This isn’t so much a constraint on complete knowledge, which might be better seen as epistemological than ontological in origin.

    The problem with action at a distance, within quantum theory, is more metaphysical I suppose. The issue is: to some at least, it is impossible to understand some quantum phenomena (which I don’t understand) as making any sense unless two particles are somehow seen as “communicating” with one another. The state of one appears causally dependent on the other, and will be so EVEN when we can be sure that their causal dependence isn’t a result of initial conditions. Changing a property of one appears to change the property of the other, though they don’t do anything like “bump into” each other.

    The metaphysical question at least (don’t want to be misunderstood as making a statement again) is – how could this make sense? It requires a severe addition to the ordinary actions-and-events metaphysics we tend to take as common sense. You don’t have to think for too long about such a quandary before you start to reminder Leibniz’s idea of pre-established harmony.

    So the question this idea raises is – assuming such a result can be experimentally reproduced (and apparently it can) – do we need to accept some sort of addition to our common sense understanding of objects, events, cause, effect, etc.?

  12. David says:

    Josh, you ask: “So the question this idea raises is – assuming such a result can be experimentally reproduced (and apparently it can) – do we need to accept some sort of addition to our common sense understanding of objects, events, cause, effect, etc.?”

    Suppose quantum reality is every bit as bizarre as quantum physicists think it is. We might still insist, I think, that our common sense understanding of objects, events, cause, effect, etc., derives from, and applies to, the macroscopic world of objects and events which we experience and engage with everyday. So far as I understand–and yes, that’s not very far–the bizarre stuff happening at the quantum level NEVER happens at the macro level. If that’s right, then quantum physics might become increasingly weird without having any clear revisionary implications concerning our common sense conception of the world.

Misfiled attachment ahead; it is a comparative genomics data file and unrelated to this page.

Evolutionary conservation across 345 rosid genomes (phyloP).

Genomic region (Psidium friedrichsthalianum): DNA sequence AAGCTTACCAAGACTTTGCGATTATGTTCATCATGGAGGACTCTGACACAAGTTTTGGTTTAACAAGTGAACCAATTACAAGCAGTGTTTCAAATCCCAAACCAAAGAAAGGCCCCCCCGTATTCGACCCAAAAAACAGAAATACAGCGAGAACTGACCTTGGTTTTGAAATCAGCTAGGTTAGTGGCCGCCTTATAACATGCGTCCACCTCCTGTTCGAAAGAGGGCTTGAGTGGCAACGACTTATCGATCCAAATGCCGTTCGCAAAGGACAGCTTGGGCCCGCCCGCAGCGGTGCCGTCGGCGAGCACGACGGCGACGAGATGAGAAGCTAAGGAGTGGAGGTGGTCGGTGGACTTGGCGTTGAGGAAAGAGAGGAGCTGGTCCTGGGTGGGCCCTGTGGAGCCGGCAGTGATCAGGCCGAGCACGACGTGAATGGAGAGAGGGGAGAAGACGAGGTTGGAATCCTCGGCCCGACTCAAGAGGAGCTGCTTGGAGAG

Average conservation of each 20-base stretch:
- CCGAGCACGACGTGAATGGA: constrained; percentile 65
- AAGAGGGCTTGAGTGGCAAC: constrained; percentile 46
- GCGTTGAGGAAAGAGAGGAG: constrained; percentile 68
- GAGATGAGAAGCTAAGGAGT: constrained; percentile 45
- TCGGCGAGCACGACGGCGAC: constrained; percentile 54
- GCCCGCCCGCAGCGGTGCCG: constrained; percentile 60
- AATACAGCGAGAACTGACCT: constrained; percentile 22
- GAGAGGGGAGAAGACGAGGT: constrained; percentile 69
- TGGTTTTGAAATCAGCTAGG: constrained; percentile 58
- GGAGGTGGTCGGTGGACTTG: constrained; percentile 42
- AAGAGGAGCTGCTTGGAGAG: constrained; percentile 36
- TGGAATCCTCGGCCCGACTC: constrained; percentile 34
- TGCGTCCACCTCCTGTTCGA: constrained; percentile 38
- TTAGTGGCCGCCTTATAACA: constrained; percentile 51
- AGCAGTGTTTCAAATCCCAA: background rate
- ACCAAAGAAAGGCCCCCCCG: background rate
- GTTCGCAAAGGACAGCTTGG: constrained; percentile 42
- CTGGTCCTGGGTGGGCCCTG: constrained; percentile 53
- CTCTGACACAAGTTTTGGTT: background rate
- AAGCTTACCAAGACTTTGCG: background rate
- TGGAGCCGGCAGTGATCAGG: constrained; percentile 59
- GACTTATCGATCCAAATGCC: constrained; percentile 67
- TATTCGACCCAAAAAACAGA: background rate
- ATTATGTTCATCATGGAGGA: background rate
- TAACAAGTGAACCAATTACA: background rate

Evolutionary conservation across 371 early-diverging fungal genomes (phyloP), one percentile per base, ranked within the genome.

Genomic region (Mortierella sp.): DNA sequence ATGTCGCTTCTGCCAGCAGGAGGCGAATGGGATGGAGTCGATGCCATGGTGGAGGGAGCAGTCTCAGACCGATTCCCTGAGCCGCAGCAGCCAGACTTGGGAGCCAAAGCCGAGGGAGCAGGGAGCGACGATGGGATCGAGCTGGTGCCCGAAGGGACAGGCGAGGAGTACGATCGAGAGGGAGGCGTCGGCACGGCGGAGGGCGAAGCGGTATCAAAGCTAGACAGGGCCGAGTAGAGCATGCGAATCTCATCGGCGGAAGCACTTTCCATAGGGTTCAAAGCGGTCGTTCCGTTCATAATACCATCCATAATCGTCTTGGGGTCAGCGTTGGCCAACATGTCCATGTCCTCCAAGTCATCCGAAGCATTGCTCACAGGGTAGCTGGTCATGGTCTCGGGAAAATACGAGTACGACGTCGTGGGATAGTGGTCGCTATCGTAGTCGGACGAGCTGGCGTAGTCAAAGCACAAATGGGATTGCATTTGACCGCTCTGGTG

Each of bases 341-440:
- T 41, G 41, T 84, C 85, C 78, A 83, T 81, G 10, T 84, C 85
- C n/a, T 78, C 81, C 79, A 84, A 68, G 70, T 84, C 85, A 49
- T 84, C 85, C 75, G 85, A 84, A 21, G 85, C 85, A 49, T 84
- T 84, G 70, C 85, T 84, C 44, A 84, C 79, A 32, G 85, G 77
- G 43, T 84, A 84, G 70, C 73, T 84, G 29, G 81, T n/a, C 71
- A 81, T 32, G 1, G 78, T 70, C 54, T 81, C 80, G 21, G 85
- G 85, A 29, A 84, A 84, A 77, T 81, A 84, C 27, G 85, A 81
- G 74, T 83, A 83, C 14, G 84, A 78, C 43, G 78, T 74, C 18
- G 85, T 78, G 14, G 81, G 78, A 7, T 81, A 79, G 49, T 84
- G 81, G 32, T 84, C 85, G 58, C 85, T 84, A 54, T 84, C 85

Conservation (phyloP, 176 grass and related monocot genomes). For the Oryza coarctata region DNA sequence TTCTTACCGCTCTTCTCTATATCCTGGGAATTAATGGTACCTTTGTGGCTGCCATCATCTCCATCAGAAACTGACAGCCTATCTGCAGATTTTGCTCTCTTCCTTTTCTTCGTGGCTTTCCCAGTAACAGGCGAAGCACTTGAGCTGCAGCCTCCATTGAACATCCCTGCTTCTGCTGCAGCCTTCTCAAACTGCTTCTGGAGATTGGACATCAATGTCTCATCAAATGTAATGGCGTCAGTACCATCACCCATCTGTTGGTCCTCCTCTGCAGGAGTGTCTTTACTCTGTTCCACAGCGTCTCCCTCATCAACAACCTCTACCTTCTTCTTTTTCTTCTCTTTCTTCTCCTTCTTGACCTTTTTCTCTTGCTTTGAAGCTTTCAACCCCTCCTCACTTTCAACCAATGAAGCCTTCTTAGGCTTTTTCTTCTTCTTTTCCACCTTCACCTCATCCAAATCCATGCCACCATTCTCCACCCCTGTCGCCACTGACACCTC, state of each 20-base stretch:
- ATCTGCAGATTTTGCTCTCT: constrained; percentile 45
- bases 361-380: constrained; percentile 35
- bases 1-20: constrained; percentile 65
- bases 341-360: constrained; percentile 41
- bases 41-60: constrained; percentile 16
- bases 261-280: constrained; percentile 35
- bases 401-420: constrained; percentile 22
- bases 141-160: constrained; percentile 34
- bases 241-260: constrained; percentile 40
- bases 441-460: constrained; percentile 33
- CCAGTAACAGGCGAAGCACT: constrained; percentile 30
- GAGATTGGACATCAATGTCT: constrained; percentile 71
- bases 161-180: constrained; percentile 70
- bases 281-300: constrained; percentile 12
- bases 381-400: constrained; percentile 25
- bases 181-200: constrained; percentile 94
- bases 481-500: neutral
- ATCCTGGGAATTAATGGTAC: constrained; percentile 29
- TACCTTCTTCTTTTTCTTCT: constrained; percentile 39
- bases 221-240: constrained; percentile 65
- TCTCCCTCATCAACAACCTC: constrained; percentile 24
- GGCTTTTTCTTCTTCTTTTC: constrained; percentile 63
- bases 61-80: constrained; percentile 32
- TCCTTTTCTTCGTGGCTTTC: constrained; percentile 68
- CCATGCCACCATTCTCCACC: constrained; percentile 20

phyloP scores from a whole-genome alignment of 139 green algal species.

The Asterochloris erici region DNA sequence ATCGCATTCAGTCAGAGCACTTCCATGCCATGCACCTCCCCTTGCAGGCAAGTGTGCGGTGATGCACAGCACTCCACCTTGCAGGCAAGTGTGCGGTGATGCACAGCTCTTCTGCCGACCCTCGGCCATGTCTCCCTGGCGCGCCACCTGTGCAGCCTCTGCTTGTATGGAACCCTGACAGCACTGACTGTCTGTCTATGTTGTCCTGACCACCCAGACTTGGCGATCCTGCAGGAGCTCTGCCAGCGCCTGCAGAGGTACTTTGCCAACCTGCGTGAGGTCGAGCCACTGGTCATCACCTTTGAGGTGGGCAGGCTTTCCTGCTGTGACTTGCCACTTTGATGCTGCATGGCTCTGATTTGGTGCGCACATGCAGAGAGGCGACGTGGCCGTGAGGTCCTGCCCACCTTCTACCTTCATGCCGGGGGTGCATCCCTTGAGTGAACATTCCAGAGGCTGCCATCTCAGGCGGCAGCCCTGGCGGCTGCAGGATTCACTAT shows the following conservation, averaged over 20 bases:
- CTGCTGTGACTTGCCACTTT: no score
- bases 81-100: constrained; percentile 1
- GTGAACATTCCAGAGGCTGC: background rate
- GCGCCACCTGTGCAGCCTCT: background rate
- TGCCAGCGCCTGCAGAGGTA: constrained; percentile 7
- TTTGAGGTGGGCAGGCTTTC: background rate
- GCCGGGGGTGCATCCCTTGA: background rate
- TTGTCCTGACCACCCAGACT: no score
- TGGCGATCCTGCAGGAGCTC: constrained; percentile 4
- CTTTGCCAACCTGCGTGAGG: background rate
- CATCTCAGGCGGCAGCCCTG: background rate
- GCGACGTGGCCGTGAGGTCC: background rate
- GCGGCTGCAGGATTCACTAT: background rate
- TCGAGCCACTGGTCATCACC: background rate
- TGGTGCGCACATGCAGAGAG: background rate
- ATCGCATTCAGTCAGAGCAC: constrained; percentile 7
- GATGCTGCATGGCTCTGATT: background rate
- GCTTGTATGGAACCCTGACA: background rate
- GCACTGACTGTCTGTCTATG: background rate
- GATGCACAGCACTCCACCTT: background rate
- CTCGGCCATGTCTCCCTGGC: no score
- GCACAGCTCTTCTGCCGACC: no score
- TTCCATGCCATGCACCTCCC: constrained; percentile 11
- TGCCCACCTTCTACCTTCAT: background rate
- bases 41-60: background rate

You write: “The state of one appears causally dependent on the other, and will be so EVEN when we can be sure that their causal dependence isn’t a result of initial conditions. Changing a property of one appears to change the property of the other, though they don’t do anything like “bump into” each other….The metaphysical question at least (don’t want to be misunderstood as making a statement again) is – how could this make sense? It requires a severe addition to the ordinary actions-and-events metaphysics we tend to take as common sense.”

    Just a thought, but the first thing that occurred to me is that this ‘action-at-a-distance’ stuff doesn’t seem to cause any problems at all for deflationary accounts of causation like Hume’s. If changing the property of X always causes changes in the properties of Y–so that there is a constant conjunction between these events–then we will infer and may say that changes in X cause changes in Y, regardless of whether X and Y are directly or indirectly in contact with each other. I guess it becomes more puzzling when we think about causation as, essentially, a process in which energy is transferred from one thing to another….but I’m out of my depths, here.

  13. David says:

    So our conversation in May and your subsequent blog posts, Josh, led me to buy a book called “How to Teach Physics to your Dog” by a physicist at Union College named Chad Orzel. The book’s really good, and has taught me a lot about the main differences between ‘Classical’ and ‘Quantum’ physics. Anyway, as you’d expect, there’s a lot on the metaphysical/philosophical interpretation of modern ideas like uncertainty, superposition, wave-particle duality, etc..

    So at one point Orzel says something that sounds like what you were claiming when we talked about this stuff in Chicago–viz., that quantum physics has destroyed the ‘classical’ idea that everything has a definite location/position. And Orzel is quite clear, as you insisted, as well, if memory serves, that the point is not merely epistemological–for instance, the point is not that everything has a definite location/position, but with respect to some things, we cannot possibly know what it is. Rather, it’s a metaphysical point: the idea is that some things really do not have a single and definite location/position–for example, some things may exist in two different locations/positions at the same time.